The CW’s newest drama, Riverdale, is a dark and twisted take on the Archie Comics characters you grew up reading (and that the late Hamptonite Stan Goldberg drew). Transforming the titular sunny suburb into a small town recalling Twin Peaks, Riverdale is one part teen drama and one part murder mystery. Riverdale is a show that takes big risks, and nearly all of them pay off—as long as you are able to accept your favorite characters from childhood having sex and possibly killing people.
Riverdale opens up with the tragic (or not-so-tragic, if you ask most of the town) death of rich kid Jason Blossom on July 4. The entire town is abuzz, speculating on how the teen drowned, and some people seem to know more than they’re letting on. Archie Andrews, our sweet-faced but hormonal hero, has just spent the summer working for his dad’s construction company and is newly ripped and toned. His best friend and all-American girl next door, Betty Cooper, is back from a summer internship and ready to profess her love to Archie. Both are shocked when they meet Veronica Lodge, the new girl from New York whose father committed a Madoff-like crime. Veronica has moved to Riverdale, where her mother grew up, to start over. Betty and Veronica become friends and have a common enemy in Cheryl Blossom, the acid-tongued queen bee who is mourning the loss of her twin brother. All of the drama is narrated by the quirky and quiet Jughead Jones, Archie’s former best friend, who is writing a novel about Jason’s death.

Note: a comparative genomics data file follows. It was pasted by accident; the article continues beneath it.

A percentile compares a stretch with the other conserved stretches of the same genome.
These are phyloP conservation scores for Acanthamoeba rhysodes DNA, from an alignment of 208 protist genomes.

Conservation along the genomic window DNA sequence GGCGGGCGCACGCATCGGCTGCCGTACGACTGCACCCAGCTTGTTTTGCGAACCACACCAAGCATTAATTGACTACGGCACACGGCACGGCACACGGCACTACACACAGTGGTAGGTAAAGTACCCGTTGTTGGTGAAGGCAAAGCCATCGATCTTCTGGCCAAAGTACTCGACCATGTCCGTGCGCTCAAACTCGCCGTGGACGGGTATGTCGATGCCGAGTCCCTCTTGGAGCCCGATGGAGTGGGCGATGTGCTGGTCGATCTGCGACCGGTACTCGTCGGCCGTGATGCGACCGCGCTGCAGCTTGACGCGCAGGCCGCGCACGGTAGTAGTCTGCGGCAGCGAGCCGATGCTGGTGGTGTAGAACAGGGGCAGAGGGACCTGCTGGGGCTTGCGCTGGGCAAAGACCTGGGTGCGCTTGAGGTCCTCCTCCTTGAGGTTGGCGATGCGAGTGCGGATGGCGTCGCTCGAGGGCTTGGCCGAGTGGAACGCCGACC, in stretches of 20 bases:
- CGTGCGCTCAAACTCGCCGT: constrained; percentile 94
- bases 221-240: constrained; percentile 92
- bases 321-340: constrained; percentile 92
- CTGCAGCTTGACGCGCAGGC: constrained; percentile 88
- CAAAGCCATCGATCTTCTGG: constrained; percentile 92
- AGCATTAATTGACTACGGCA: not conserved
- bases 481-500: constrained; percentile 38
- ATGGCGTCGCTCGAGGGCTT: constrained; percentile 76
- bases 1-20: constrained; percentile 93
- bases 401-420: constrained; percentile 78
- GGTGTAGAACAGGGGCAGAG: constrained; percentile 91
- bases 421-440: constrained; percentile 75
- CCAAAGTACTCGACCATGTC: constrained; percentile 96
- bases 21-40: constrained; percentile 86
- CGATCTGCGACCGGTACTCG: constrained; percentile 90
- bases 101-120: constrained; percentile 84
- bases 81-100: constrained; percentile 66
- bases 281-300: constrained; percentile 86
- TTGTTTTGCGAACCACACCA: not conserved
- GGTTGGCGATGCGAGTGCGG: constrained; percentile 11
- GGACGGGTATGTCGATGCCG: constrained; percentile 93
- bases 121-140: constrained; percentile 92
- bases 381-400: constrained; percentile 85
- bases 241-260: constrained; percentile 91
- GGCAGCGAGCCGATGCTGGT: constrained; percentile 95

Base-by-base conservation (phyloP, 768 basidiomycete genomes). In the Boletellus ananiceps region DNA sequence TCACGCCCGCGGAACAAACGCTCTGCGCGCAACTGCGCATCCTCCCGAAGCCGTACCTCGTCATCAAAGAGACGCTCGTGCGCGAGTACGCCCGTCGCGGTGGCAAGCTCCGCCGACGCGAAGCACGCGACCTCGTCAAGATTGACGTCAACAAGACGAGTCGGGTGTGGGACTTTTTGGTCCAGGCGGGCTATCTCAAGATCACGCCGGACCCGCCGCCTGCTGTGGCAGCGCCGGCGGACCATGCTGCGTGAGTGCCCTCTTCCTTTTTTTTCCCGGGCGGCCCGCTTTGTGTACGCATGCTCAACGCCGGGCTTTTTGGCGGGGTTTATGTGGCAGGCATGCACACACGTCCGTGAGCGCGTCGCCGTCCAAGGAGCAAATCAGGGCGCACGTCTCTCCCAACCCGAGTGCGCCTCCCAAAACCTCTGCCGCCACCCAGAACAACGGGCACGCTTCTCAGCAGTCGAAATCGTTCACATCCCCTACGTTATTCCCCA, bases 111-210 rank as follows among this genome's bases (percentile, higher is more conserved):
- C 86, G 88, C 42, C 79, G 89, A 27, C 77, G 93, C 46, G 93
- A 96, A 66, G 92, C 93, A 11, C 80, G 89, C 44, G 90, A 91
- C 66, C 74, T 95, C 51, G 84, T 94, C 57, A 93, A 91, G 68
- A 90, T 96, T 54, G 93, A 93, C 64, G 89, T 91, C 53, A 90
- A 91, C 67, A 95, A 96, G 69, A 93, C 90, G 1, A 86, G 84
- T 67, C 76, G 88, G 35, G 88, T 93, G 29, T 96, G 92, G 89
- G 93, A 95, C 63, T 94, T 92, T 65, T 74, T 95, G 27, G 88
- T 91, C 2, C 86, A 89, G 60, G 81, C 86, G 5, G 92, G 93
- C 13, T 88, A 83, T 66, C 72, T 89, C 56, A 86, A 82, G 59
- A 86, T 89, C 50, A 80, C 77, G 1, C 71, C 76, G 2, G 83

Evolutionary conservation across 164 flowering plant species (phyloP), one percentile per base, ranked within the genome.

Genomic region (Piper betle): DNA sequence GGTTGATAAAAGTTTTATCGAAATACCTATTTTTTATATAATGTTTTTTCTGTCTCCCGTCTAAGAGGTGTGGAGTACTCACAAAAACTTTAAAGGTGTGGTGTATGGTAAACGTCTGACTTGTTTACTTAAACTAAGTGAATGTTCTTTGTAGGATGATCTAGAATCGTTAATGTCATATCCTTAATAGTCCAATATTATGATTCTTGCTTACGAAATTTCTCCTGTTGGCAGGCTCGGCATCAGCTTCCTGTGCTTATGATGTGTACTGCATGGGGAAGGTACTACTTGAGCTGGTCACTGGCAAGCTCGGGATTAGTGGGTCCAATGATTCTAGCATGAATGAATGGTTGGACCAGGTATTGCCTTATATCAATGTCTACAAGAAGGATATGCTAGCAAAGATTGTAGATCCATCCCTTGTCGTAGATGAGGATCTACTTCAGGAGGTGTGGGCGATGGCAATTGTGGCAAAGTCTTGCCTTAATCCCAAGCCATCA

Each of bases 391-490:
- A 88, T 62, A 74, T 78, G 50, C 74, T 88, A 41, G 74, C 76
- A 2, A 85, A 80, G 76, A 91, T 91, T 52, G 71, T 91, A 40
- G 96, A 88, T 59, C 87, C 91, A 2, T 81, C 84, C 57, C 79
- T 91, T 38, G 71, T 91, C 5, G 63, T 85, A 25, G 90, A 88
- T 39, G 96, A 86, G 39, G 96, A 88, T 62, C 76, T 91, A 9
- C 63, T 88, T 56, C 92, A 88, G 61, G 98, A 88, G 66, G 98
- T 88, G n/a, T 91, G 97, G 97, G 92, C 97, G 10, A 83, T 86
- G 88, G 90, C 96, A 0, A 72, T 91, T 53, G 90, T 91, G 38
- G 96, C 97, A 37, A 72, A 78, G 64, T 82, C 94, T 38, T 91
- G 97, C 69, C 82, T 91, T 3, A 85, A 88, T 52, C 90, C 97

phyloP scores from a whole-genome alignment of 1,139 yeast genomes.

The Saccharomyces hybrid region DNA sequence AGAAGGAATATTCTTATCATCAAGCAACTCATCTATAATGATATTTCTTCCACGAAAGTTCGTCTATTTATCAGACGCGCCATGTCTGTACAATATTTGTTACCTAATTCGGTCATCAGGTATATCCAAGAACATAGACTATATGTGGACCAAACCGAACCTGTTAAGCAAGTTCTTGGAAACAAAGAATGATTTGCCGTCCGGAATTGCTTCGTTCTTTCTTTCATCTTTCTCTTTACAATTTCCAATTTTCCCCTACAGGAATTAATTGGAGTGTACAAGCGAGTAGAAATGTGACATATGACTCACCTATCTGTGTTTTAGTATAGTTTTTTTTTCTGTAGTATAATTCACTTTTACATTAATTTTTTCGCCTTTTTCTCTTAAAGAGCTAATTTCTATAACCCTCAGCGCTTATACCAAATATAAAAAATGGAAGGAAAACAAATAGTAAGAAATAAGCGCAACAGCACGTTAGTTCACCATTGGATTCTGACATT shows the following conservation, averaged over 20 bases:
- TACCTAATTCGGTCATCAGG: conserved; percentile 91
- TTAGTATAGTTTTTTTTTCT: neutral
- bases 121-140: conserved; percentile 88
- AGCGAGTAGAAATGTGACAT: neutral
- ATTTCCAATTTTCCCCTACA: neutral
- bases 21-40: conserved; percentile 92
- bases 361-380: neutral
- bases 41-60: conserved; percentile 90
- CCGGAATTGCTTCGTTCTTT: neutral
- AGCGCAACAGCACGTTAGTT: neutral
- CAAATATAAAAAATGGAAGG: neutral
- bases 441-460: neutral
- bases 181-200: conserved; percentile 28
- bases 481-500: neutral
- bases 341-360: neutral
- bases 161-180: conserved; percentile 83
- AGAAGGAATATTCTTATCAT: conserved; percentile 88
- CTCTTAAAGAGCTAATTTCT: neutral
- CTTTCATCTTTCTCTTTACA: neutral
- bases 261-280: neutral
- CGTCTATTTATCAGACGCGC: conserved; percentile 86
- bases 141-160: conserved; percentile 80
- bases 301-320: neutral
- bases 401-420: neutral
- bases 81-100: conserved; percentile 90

The casting is spot on. KJ Apa is equal parts sweet and sexy as teen heartthrob Archie, while Lili Reinhart shows many layers of the seemingly perfect Betty. The warm, feisty Camila Mendes is a find as Veronica, a former mean girl who wants to become a better person in the wake of her life falling apart. Familiar faces, like Luke Perry as Archie’s dad Fred and Mädchen Amick as Betty’s mother Alice, are well-matched with the cast of newcomers.
What is so surprising and refreshing about Riverdale is that it still feels like Archie, despite the edgy makeover. The classic love triangle of Archie, Betty and Veronica is still front and center, but the two girls are close and the show wisely focuses on their friendship. Archie is still an impressionable boy next door, with his raging hormones causing all sorts of trouble. Other characters are twisted just enough to be relevant in the Riverdale universe, such as Kevin Keller (Casey Cott). In the comics, Kevin is a squeaky clean, openly gay kid whose family supports and advocates for him. In Riverdale, he’s sexually active and sassy, but still open and proud of who he is. The one character Riverdale misses the mark with is music teacher Geraldine Grundy (Sarah Habel), transformed from old and wise to young and predatory. Here, she feels forced and is more like a plot device than a fleshed out character.
Riverdale is definitely worth a watch, unless you can’t stand teen drama. The pilot episode moves at a brisk pace, has plenty of inside jokes that Archie fans will get a kick out of and introduces a world of interesting, colorful characters. It remains to be seen if the show’s central mystery will be interesting enough to sustain an entire season, or if the show will rely too much on “shocking” twists, but if it can sustain the momentum gained by the excellent first episode, Riverdale will be a hit.